A Paras Vineyards building burns in the Napa area Oct. 10, 2017 (courtesy of Josh Edelson/AFP/Getty Images)
This fall, it seems that we can’t catch a break from natural catastrophes and extreme weather. While many people have been eyeing the record-setting hurricanes we’ve seen over the last few months, wildfires in the West are rapidly competing for our attention. Northern California is the latest area to be hit by wildfires, and as of Thursday, they’ve burned for five days straight, with the worst occurring in Napa and Sonoma counties.
Here’s what we know so far:
- At least 40 people have died, with 200 missing
- About 5,700 homes and businesses have been destroyed
- More than 75,000 have been evacuated
- The wildfires have burned more than 217,000 acres across the state of California
- More than 91,000 customers across the state are without power
- 50+ MPH winds have led to extreme rates of spread and volatile burning conditions
In particular, the fires have been a major blow to California’s $58 billion wine industry. And while it’s too early to know exactly how much this will cost, a significant amount of California vineyard acreage will be out of commission due to smoke and fire. And as Phil Lynch, spokesperson for Brown-Forman Corp., which owns Sonoma-Cutrer vineyards, mentioned, “If it’s only smoke damage, it’s one season. If it’s fire damage, it’ll be three or four seasons.” With some vineyards out of operation for potentially years, business interruption coverage will surely play a big role in this event as things unfold.
What can you do, right now?
These wildfires have already caused significant damage, and losses are piling up as a result. Right now, the most important thing you can do is gauge your current exposure and understand what your losses look like. Then, you’ll need to take a look at the extent and potential spread of the event to determine any losses that may be incurred from the spread of the fire. Understanding the potential path of the fires is crucial, as they are spreading incredibly fast, having advanced at a rate of more than a football field every three seconds on Monday.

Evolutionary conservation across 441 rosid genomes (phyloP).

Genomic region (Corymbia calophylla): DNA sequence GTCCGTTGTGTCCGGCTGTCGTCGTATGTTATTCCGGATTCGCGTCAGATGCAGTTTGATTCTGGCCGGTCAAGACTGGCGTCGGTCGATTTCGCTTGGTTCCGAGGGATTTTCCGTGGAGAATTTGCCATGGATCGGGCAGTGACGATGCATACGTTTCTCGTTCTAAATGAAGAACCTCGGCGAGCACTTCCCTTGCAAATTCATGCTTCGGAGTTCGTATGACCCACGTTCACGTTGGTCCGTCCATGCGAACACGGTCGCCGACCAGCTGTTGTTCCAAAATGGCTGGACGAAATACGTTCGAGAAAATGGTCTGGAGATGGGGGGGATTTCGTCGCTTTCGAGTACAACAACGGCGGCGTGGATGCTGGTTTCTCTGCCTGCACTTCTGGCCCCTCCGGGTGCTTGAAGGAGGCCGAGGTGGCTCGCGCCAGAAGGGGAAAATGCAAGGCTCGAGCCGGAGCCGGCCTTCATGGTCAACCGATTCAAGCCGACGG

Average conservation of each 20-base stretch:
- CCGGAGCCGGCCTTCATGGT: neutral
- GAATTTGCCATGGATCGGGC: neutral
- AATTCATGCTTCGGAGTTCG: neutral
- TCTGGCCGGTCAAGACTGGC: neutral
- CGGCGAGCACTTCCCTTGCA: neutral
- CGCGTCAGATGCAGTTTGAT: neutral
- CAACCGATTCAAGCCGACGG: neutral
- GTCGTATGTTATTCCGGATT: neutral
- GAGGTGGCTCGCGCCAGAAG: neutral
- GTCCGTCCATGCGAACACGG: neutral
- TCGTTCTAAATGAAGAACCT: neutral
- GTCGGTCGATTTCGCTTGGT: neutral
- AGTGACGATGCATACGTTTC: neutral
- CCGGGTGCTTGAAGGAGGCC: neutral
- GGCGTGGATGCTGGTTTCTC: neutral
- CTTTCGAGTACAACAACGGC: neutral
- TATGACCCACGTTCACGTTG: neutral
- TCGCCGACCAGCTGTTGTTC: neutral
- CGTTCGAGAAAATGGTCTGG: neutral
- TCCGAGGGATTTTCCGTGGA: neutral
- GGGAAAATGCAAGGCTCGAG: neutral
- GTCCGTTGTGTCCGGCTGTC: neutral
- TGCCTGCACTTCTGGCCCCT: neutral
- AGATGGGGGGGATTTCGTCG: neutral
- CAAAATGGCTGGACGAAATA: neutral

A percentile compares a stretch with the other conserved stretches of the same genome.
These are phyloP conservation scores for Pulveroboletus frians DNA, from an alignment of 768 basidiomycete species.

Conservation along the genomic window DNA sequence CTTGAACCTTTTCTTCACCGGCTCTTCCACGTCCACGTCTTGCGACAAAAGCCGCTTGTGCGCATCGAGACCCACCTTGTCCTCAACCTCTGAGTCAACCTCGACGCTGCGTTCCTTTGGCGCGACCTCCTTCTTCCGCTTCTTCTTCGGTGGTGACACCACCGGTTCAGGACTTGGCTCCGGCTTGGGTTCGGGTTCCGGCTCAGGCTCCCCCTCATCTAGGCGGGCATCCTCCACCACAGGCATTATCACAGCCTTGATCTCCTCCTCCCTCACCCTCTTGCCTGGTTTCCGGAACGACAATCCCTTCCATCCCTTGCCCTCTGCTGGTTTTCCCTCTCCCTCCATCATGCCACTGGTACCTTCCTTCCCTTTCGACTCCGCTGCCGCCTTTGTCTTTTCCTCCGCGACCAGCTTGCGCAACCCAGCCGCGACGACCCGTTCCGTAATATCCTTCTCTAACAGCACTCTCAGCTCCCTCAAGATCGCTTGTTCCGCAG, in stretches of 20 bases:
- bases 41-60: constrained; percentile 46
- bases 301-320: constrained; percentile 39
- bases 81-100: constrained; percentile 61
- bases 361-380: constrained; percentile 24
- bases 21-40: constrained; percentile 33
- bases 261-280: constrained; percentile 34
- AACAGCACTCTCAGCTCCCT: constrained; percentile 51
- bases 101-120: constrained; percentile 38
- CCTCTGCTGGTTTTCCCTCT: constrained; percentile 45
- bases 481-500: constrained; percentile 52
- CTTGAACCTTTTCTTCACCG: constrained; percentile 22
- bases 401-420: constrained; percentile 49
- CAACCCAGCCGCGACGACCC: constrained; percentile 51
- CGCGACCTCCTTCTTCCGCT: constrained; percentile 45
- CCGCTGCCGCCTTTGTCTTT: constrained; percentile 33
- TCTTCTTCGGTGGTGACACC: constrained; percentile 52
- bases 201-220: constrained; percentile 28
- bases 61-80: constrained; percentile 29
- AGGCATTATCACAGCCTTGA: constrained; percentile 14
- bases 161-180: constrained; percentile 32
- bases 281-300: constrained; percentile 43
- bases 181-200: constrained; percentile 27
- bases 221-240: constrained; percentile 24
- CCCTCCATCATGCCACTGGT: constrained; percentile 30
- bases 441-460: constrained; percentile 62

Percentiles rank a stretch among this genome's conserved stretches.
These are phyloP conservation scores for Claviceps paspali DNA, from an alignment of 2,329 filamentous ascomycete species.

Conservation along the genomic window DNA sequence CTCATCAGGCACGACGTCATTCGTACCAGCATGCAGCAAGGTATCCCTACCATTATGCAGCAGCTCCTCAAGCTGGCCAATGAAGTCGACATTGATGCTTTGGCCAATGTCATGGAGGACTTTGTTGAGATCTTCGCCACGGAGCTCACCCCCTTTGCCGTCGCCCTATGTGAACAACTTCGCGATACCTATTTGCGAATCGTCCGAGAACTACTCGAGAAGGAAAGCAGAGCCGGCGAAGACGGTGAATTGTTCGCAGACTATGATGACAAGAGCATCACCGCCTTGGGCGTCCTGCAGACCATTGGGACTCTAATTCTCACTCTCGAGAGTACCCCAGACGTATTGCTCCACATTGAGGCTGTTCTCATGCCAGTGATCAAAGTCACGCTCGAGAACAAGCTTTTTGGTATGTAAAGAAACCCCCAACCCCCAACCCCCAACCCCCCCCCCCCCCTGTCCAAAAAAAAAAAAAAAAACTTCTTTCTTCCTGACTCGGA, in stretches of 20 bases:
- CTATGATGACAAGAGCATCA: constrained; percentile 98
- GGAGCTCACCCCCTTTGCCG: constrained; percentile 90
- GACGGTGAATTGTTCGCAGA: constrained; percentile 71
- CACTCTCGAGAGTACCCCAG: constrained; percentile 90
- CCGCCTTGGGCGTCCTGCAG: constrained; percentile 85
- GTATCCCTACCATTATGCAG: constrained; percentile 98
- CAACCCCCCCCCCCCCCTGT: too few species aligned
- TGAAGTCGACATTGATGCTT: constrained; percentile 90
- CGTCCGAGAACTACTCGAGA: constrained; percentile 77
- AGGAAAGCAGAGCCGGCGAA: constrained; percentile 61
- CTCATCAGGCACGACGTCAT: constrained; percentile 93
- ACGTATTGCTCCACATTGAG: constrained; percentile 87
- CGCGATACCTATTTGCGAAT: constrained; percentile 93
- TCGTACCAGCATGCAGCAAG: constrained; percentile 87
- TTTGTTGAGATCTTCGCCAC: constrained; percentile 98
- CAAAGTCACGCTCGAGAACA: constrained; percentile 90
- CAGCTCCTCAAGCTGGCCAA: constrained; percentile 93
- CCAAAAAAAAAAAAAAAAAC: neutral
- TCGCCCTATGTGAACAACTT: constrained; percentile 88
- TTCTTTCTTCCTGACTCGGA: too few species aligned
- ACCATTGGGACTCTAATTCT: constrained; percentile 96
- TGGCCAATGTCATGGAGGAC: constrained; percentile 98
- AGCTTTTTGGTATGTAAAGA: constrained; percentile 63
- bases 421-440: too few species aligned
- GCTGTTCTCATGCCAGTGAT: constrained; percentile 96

To determine where your claims are most likely to occur from the fires, you can leverage GeoMAC data available within the SpatialKey wildfire application and layer your portfolio(s) on top of it to see what your exposure looks like. RedZone fire extent data is also available to you to help understand the severity of the fires and the impact to your book of business (here’s more about how we’re collaborating with RedZone). Users can apply buffers around insured locations, or the event extent, to understand the potential spread of the wildfires, as well as the likelihood of account locations getting burned that haven’t yet been exposed. Both sources will be updated regularly, so make sure to check back early and often to see the extent and spread of the wildfires in conjunction with your portfolio over the coming days.
A California neighborhood reduced to rubble (courtesy of Josh Haner/The New York Times)
Tracking and updates
This event is constantly evolving, as the fires are spreading quickly (due to high-speed winds and favorable conditions for wildfire), making it obvious that we need to constantly monitor them. Here the top resources outside of SpatialKey, RedZone, and GeoMAC for you to stay informed of the ever-changing conditions:
- Cal Fire: Includes a list of all of the active fires in California, maps, acres burned per fire, incident updates, road closures, emergency information, and evacuations.
- CNN: Live reports on the wildfires, live site updates as the fires spread, additional information on number of deaths, acres burned, missing persons, and more.
- LA Times: News stories and regular updates in regards to tracking the event, understanding the spread and response efforts, and information on recovery efforts.
- The Weather Channel: Provides regular updates, information, and stories about the wildfires including deaths, acres burned, forecasts, and response deployments.
It’s not over yet
It was forecasted on Wednesday that the winds were expected to pick back up, which is what originally made the fires so severe. On Sunday, the fires were catalyzed by 79 MPH winds—the strength of a Category 1 hurricane. On Wednesday, gusts around 40 MPH are possible, and as CNN meteorologist Chad Myers said, "Any time you get a wind gust over double digits, like 12 or 13 mph, that's when embers can fly.” Floating embers can and will contribute to the spread of this event, and will make it even more difficult to fight the fires. The best thing that you can do is stay on top of your exposure, understand where claims resources will need to be deployed, and forecast your potential exposure.
As this event unfolds and continues to evolve, we’ll be here with you every step of the way. To learn more about leveraging RedZone and GeoMAC data in SpatialKey, reach out to your dedicated account manager, or contact us anytime. For anyone in the area, stay safe and out of harm’s way.